Contact lens practice in the COVID-19 scenario
The COVID-19 pandemic is a very fast-moving situation that requires a scientific approach to adapting our clinical practice. That was the message from Dr Shehzad Naroo and Professor Philip Morgan presenting the last in our series of Tuesday webinars on hot topics in contact lenses
‘We’ve all been trained to think clinically, logically and scientifically. But now is really the time to use all those skills and get on top of the information that’s available,’ said IACLE Vice President Professor Philip Morgan, introducing the webinar presented jointly with President Dr Shehzad Naroo.
This final event in our latest series of webinars attracted more than 200 IACLE members and students watching live around the world via Zoom and – in a first for IACLE’s global events – on Facebook. Many more have watched the recorded version now available on our new teaching online platform, IACLETOP.
The webinar described the current evidence around contact lens wear during the pandemic and important recommendations for practitioners and wearers. It also covered what is known about the interaction of the SARS-CoV-2 virus and the ocular surface, and what contact lens practice might look like in the future.
Professor Morgan said were that three key steps in contact lens care to stress at this time:
- Rubbing and rinsing lenses
- Case cleaning
All were known to be associated with increased infection and inflammation if not done. All showed patient compliance levels below 50%. And all could be improved on if more information was provided to patients. ‘These are three very important steps that could make a difference,’ he said.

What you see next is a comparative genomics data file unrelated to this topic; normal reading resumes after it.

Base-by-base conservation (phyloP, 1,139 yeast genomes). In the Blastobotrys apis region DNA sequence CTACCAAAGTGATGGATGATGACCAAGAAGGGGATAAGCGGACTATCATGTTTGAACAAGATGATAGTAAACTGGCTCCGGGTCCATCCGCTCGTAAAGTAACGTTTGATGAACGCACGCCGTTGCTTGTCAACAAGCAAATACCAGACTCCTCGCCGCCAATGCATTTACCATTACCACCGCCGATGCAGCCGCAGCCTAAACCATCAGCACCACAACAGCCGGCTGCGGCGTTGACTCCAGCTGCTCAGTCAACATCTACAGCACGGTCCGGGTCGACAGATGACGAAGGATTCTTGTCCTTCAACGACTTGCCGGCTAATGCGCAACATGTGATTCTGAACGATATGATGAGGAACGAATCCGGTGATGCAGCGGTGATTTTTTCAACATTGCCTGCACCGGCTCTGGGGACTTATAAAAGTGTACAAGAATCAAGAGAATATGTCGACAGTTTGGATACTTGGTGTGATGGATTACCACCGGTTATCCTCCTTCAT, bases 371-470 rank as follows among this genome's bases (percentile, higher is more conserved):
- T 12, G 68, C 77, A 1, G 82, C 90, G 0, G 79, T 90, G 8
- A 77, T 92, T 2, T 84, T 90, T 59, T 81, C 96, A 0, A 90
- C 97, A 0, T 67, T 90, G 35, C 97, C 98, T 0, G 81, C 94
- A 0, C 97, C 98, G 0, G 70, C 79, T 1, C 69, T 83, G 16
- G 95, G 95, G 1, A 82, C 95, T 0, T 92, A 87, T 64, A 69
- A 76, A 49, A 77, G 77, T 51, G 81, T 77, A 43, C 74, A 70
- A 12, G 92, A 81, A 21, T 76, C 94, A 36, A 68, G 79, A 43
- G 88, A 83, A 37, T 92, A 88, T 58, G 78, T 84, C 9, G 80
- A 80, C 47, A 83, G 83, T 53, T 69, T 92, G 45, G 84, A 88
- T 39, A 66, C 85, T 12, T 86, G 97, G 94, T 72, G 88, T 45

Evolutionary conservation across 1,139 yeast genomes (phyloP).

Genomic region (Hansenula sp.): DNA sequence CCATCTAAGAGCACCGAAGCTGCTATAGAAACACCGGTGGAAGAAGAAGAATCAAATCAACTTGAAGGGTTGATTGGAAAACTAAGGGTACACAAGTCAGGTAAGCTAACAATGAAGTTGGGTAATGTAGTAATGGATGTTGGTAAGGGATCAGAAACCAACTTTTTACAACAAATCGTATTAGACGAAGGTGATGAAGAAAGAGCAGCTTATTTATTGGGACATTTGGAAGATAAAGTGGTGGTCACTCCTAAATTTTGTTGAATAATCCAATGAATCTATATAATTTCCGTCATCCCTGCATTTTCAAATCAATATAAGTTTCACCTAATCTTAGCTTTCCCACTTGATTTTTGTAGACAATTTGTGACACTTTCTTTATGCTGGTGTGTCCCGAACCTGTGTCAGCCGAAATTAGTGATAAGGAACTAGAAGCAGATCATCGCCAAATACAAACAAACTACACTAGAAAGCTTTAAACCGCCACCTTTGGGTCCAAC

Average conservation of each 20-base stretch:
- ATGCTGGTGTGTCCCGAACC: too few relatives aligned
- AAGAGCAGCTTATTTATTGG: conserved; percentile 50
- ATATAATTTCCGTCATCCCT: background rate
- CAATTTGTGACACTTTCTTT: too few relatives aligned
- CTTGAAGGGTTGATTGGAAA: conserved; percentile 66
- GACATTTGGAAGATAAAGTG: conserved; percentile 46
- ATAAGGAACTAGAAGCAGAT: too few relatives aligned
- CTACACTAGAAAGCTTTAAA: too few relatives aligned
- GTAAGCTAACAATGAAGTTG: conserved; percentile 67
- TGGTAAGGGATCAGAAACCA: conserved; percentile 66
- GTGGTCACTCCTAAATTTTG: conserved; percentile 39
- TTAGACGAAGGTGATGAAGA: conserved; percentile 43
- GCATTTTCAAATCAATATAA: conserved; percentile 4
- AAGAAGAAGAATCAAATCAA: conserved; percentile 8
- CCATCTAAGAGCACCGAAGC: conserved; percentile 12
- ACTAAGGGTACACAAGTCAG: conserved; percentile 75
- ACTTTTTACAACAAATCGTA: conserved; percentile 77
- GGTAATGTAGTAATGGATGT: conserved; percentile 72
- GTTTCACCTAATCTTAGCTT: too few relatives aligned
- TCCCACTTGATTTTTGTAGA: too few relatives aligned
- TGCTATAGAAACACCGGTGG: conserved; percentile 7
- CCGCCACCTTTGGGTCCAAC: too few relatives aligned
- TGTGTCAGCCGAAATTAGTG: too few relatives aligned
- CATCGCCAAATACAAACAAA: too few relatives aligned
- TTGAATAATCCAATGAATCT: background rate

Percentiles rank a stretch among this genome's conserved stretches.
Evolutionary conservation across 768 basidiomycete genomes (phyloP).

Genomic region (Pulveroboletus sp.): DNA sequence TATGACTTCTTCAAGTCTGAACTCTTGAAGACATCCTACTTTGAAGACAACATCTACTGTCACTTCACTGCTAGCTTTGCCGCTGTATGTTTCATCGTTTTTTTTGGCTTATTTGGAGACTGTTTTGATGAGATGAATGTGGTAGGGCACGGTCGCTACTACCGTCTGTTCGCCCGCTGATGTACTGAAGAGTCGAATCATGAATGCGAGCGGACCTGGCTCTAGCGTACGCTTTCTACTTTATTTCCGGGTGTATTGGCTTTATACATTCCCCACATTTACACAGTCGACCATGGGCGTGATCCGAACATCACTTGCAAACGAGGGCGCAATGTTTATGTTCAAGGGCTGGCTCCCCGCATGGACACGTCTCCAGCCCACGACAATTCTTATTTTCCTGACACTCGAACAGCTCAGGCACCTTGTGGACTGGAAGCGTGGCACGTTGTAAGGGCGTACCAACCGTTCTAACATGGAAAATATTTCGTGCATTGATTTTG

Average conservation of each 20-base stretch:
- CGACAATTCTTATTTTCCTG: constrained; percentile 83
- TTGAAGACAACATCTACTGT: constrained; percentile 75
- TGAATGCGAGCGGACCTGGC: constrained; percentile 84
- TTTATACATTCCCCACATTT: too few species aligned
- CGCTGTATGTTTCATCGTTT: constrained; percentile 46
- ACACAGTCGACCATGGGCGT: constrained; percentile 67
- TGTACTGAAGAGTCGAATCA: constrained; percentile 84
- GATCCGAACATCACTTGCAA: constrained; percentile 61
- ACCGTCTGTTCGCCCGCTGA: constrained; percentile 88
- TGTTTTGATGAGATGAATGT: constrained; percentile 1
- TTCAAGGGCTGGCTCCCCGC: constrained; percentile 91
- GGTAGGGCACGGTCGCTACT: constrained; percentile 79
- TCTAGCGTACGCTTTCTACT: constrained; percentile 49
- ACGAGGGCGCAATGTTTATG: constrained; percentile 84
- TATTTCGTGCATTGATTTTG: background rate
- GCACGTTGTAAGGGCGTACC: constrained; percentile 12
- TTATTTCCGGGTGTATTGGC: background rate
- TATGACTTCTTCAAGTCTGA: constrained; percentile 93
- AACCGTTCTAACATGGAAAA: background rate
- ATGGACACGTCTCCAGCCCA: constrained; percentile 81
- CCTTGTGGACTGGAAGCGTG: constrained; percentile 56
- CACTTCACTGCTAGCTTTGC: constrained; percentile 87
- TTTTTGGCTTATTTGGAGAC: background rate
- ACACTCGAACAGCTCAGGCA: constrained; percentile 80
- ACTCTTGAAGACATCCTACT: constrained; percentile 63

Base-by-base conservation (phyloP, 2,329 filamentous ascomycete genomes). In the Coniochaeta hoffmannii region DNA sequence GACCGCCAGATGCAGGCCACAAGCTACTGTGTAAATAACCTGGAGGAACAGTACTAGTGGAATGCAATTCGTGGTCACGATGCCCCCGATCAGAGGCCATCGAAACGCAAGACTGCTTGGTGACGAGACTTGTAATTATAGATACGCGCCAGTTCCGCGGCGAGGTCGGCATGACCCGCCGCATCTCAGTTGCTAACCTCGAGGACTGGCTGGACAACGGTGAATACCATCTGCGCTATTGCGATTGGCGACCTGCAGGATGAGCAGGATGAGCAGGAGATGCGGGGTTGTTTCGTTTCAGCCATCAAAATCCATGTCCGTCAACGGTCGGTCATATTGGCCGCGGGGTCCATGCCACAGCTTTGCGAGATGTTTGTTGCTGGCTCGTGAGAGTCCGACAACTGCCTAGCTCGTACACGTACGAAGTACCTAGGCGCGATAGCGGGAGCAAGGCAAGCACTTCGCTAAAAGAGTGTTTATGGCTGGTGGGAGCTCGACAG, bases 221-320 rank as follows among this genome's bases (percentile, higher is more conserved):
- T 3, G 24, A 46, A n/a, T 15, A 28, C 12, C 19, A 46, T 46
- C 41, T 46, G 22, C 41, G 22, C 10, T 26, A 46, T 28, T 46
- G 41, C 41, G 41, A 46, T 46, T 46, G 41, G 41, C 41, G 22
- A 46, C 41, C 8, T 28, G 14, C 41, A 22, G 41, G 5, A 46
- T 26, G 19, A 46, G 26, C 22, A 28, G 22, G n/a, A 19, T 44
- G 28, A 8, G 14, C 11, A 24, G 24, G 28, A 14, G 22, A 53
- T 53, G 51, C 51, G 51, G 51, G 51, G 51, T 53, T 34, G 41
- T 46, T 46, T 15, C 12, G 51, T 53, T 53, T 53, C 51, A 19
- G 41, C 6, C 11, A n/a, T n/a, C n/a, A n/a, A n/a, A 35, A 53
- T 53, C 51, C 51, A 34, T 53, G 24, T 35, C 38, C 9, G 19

Dr Naroo posed these questions on the future for primary eye care in light of the pandemic:
- What will be the ‘new normal’?
- What will be considered best practice?
Minimizing transmission of the virus would require increased hand sanitizing, health monitoring of practitioners and staff, new ways of managing patients such as triaging by telephone , the use of personal protective equipment (PPE), and disinfection of contact lens equipment and trial lenses. ‘Normal will be redefined in all areas of life,’ he concluded.
A Q&A session covered a range of topics from the efficacy of contact lens solutions against the virus to whether practitioners should be switching reusable soft lens wearers to daily disposables. The consensus was that messaging at this time should be unequivocal and advice on usual lens care procedures reinforced. Any prescribing decisions should be made in a considered way over time, in the course of regular patient aftercare.
- The next series of IACLE webinars continues with Richard Beggs. Lecturer in Higher Education Practice at Ulster University in Northern Ireland, UK on ‘Delivering your teaching online’. The webinar will take place on Tuesday 23 June at 2pm London time (British Summer Time, BST). Look out for more global, regional and national online events soon.